Go tankless. Most homes are equipped with large water heaters that use lots of gas or electricity. For a $600 to $1,000 investment, a tankless heater can provide hot water whenever you need it while cutting your energy costs by as much as 40 percent.

Don’t demolish; deconstruct. Renovations generate trash that is expensive to haul away and takes up landfill space. Your project can be greener if you “deconstruct” and donate those materials. Deconstruction could cost a little more, but that may be partly—usually fully—offset by lower disposal fees and the tax deduction if you donate the salvaged materials to nonprofit salvage organizations such as Community Forklift in Edmonston or Habitat for Humanity’s ReStore in Gaithersburg.

Buy local. Native hardwoods such as oak, maple, and ash require less energy to harvest and transport than tropical woods such as mahogany.

Buy raw. Wood veneers use only thin layers of exotic wood, but their manufacturing consumes energy and uses adhesives that might give off volatile organic compounds. In air-conditioned homes rarely opened to fresh air, a high concentration of these compounds can contribute to such serious illnesses as asthma.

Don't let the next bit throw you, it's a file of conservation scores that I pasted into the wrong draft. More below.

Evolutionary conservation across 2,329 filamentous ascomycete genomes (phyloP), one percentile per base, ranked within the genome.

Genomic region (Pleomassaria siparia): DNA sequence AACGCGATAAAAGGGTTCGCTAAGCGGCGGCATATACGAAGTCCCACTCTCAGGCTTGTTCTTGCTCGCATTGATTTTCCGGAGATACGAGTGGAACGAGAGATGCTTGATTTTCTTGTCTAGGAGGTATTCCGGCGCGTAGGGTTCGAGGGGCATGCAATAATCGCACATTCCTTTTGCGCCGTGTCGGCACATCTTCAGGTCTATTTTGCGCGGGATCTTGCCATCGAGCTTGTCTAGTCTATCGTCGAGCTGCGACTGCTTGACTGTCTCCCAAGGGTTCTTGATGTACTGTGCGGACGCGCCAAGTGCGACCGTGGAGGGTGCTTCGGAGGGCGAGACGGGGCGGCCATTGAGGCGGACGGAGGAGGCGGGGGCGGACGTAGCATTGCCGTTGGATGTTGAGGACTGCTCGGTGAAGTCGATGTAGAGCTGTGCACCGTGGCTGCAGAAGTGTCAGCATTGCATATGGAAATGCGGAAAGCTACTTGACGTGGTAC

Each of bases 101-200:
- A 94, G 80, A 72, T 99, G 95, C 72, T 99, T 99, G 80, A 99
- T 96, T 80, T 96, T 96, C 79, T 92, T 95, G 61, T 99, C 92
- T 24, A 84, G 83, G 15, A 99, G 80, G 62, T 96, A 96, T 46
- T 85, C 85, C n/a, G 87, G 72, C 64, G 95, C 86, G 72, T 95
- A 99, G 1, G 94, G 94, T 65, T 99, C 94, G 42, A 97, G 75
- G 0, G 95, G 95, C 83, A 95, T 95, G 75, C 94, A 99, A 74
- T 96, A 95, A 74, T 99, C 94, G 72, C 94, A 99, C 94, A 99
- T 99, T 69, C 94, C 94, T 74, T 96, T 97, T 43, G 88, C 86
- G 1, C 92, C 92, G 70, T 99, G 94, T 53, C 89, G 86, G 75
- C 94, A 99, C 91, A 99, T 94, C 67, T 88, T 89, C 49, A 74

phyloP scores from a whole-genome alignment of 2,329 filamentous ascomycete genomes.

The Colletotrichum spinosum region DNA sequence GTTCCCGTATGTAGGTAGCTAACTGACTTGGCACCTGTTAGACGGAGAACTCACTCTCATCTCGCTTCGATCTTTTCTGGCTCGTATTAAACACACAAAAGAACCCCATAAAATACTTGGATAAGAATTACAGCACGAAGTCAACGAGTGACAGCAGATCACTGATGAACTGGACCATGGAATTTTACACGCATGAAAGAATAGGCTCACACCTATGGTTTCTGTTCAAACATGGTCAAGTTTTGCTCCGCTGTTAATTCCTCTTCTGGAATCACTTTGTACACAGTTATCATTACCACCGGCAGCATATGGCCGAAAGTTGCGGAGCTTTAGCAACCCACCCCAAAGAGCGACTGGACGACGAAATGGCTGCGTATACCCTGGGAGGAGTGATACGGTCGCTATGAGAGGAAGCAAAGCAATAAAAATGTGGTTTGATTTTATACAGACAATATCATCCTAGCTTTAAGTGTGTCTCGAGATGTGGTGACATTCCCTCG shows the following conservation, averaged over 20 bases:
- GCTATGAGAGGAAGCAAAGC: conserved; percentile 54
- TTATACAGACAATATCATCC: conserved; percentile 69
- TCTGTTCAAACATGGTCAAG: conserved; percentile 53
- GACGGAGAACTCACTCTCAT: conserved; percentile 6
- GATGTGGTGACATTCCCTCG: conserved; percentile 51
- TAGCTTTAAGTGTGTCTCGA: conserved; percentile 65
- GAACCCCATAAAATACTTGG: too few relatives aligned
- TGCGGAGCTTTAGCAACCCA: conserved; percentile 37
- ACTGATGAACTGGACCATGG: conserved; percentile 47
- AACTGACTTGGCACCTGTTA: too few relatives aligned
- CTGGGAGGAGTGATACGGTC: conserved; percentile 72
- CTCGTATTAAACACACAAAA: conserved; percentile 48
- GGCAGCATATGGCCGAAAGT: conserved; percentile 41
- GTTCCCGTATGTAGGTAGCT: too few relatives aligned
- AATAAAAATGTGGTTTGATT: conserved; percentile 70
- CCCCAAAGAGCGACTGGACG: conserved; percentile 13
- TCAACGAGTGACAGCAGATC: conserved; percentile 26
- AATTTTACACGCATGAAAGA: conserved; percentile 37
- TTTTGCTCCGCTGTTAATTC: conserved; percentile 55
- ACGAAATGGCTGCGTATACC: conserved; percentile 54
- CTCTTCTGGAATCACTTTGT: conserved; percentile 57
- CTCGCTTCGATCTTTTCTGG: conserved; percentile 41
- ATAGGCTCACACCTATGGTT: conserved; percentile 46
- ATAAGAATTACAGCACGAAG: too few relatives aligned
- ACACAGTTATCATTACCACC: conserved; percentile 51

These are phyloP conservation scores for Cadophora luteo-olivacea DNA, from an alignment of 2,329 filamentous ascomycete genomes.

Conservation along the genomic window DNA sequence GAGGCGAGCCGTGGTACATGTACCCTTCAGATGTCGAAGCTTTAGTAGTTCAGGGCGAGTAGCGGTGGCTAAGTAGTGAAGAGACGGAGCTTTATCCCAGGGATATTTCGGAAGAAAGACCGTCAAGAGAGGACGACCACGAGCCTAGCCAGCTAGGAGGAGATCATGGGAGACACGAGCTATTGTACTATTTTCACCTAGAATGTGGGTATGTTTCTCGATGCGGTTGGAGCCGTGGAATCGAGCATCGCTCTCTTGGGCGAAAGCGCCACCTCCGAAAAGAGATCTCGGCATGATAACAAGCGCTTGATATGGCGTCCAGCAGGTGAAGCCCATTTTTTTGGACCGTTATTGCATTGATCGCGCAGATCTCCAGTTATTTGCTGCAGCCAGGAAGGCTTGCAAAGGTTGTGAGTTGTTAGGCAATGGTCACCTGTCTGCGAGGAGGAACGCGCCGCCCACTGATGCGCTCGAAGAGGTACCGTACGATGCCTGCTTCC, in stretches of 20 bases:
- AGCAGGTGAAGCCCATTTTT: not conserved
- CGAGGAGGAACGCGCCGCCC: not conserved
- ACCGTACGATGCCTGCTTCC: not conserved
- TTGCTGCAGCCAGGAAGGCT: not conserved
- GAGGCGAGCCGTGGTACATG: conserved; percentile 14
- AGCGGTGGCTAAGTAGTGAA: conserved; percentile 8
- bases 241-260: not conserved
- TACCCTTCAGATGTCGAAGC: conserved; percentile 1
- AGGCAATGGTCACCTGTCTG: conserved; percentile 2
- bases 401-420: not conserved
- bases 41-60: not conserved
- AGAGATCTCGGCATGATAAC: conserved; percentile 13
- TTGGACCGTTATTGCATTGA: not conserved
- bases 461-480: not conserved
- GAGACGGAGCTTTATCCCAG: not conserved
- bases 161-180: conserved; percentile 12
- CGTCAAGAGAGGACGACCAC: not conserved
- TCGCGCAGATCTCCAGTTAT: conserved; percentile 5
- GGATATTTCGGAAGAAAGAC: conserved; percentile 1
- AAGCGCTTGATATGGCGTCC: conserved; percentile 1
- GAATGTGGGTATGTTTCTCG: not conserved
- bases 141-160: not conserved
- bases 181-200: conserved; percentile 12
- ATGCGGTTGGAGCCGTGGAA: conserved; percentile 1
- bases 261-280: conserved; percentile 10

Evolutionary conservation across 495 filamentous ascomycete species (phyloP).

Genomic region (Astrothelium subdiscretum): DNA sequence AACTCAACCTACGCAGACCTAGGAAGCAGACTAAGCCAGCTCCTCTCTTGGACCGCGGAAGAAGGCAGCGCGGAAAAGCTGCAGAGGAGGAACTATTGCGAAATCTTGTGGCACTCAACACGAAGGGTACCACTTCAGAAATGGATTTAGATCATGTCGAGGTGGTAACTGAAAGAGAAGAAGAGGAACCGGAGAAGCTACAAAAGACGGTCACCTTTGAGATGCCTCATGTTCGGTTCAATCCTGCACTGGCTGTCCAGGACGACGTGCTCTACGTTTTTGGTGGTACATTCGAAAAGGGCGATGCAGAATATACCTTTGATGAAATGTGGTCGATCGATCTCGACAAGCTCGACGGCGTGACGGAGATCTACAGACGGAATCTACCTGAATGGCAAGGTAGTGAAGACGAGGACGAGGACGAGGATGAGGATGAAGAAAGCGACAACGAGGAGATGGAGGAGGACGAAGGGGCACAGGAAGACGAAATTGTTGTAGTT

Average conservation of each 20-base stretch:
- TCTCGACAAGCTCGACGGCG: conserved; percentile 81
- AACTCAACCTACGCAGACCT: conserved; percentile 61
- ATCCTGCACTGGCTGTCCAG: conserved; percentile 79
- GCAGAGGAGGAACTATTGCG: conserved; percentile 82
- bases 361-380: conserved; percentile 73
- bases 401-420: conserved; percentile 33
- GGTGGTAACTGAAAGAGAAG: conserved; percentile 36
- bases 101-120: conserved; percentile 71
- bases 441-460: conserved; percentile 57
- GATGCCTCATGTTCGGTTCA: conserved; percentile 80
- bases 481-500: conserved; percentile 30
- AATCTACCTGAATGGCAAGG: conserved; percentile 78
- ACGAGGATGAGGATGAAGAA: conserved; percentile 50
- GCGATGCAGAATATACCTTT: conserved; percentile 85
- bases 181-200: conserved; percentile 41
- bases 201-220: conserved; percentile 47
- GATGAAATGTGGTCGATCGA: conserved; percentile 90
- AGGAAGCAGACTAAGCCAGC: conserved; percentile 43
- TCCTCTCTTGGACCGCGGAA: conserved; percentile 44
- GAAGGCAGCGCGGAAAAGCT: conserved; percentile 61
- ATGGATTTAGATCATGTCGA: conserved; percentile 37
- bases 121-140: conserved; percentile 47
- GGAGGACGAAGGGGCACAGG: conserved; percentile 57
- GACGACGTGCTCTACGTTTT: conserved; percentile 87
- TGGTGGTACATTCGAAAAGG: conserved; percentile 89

Buy renewable. When using natural building materials, choose those that grow rapidly, require little or no artificial fertilizers, and are easily harvested. Bamboo, which first appeared as an alternative to wood flooring, is now used to make cabinets and countertops. It’s a grass that grows much faster than wood and is harvested using much less energy. Cork, which is actually bark harvested from living trees, is another excellent choice for flooring.

Strawboard, made of wheat or rice straw, is a good green alternative for interior walls.

Use brick. Brick? Yes, it’s one of the greenest building materials.

Brick’s raw materials, typically clay and shale, are found closer to the earth’s surface than copper, iron, or steel and are more easily mined. Unlike other manufactured building products, nearly all of that raw material ends up in the brick—an attribute known as “high resource utilization.”